Weather by Jenny Offill

jenny offill, Weather by Jenny OffillWeather by Jenny Offill
This was a fast read both in length but also because of the writing style. Narrated in the first person, Weather by Jenny Offill is a beautiful portrayal of the modern mind at work, flitting to and from between the personal, professional, familial, and then of course the global situation around climate change. The book is written in shortish snippets of the narrator’s thoughts as she balances life as a wife, mother, and sister. She is under financial pressure, not in a fulfilling job, with a brother who is struggling. On top of all this, she takes on the job of responding to emails received by a popular climate scientist. It is the burden of these emails and the questions they pose that become too much for both our narrator and the climate scientist. The book is a reminder of how with science as well as domestic issues, it is easier for humans to live in a state of denial.


About Weather:

Lizzie Benson slid into her job as a librarian without a traditional degree. But this gives her a vantage point from which to practice her other calling: she is a fake shrink. For years, she has tended to her God-haunted mother and her recovering addict brother. They have both stabilized for the moment, but Lizzie has little chance to spend her new free time with husband and son before her old mentor, Sylvia Liller, makes a proposal. She’s become famous for her prescient podcast, Hell and High Water, and wants to hire Lizzie to answer the mail she receives: from left-wingers worried about climate change and right wingers worried about the decline of western civilization.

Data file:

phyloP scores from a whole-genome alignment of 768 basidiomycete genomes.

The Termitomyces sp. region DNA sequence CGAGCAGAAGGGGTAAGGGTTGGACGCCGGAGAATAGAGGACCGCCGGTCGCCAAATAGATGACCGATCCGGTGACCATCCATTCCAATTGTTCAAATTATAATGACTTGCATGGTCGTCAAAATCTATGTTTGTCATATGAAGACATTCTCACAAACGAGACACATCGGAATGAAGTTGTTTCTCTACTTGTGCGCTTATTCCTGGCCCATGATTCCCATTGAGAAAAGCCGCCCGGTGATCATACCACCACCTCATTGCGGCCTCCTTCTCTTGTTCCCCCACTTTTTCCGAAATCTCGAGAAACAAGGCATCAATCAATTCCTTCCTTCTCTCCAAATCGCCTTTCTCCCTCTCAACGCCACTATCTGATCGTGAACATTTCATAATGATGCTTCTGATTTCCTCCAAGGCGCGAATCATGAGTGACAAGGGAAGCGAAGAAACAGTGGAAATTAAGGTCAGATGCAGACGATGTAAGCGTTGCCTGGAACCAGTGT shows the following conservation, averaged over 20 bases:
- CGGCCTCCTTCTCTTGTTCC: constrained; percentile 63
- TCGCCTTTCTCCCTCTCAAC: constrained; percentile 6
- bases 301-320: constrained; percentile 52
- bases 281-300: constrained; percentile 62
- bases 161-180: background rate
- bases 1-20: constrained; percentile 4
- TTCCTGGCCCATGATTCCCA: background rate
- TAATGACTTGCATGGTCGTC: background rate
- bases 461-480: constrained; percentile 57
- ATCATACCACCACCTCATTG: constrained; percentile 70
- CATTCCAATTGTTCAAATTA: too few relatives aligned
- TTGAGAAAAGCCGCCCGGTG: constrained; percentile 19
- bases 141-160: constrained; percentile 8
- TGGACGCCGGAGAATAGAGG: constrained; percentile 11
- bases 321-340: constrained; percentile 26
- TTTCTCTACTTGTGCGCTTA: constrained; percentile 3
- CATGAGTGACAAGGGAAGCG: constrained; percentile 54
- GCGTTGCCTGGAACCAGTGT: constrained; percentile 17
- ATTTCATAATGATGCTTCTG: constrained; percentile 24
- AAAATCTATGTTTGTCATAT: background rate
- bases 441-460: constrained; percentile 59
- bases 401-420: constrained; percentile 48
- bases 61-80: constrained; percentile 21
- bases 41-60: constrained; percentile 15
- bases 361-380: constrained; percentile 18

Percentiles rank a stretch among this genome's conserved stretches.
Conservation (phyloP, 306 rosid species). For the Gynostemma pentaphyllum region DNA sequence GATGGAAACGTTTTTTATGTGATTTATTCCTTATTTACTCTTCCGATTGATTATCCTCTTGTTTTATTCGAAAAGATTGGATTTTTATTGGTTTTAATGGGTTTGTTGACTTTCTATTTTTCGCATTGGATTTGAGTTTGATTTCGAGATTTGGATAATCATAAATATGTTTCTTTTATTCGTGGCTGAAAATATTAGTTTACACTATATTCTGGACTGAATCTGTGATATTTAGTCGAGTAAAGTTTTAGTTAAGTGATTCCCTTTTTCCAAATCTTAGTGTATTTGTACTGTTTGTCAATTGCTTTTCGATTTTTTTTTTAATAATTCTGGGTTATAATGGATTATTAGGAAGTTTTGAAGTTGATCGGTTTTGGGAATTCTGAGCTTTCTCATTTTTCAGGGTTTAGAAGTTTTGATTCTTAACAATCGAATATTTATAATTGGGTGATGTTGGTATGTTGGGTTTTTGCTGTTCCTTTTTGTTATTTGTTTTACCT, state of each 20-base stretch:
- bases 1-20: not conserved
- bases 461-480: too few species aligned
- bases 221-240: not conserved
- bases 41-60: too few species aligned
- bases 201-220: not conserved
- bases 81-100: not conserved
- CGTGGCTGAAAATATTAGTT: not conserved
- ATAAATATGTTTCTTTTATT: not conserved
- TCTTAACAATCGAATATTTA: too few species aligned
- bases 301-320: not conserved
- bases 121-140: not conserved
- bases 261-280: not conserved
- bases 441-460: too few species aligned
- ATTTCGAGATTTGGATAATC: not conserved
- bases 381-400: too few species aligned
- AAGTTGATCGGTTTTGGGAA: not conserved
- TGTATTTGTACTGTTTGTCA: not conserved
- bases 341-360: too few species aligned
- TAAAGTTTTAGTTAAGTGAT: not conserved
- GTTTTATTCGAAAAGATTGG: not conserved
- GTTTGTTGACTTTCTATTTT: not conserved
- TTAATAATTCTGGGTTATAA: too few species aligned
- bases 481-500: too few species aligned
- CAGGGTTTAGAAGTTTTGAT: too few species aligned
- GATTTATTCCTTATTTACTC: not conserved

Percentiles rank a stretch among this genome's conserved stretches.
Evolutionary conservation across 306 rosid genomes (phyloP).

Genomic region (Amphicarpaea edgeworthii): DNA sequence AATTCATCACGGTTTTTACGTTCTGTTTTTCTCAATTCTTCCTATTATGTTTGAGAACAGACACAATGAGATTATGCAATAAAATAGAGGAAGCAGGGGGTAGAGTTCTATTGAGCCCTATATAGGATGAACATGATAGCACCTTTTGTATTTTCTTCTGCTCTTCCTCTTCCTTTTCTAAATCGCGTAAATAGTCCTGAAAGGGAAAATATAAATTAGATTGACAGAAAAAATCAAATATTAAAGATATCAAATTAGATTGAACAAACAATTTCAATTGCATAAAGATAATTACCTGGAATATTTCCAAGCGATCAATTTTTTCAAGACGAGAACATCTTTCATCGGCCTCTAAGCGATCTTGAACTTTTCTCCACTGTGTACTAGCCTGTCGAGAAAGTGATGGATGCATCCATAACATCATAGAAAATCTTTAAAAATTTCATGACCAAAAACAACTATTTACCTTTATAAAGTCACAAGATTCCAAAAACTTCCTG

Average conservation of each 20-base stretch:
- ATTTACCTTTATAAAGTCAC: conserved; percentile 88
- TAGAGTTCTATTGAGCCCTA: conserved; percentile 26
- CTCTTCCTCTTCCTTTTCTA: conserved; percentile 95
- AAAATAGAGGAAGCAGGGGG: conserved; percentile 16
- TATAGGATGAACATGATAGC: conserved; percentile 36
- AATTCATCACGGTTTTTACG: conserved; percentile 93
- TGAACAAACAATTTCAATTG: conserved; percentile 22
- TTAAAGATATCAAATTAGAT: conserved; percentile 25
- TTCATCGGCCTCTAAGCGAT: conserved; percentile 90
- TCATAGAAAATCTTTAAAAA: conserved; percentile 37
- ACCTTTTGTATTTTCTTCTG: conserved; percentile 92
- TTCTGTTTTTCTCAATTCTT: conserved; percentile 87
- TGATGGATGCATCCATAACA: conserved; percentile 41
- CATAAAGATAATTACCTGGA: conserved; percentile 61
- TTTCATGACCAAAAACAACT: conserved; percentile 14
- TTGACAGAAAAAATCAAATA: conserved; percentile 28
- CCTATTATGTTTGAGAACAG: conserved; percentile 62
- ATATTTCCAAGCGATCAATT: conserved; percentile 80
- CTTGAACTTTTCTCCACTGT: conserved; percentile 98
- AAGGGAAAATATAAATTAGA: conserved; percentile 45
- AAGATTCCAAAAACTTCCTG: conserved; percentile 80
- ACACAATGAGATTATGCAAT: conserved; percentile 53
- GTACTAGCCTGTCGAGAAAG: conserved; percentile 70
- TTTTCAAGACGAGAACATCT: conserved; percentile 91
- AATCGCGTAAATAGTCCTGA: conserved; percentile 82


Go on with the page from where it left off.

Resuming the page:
As Lizzie dives into this polarized world, she begins to wonder what it means to keep tending your own garden once you’ve seen the flames beyond its walls. When her brother becomes a father and Sylvia a recluse, Lizzie is forced to address the limits of her own experience—but still she tries to save everyone, using everything she’s learned about empathy and despair, conscience and collusion, from her years of wandering the library stacks… And all the while the voices of the city keep floating in—funny, disturbing, and increasingly mad.


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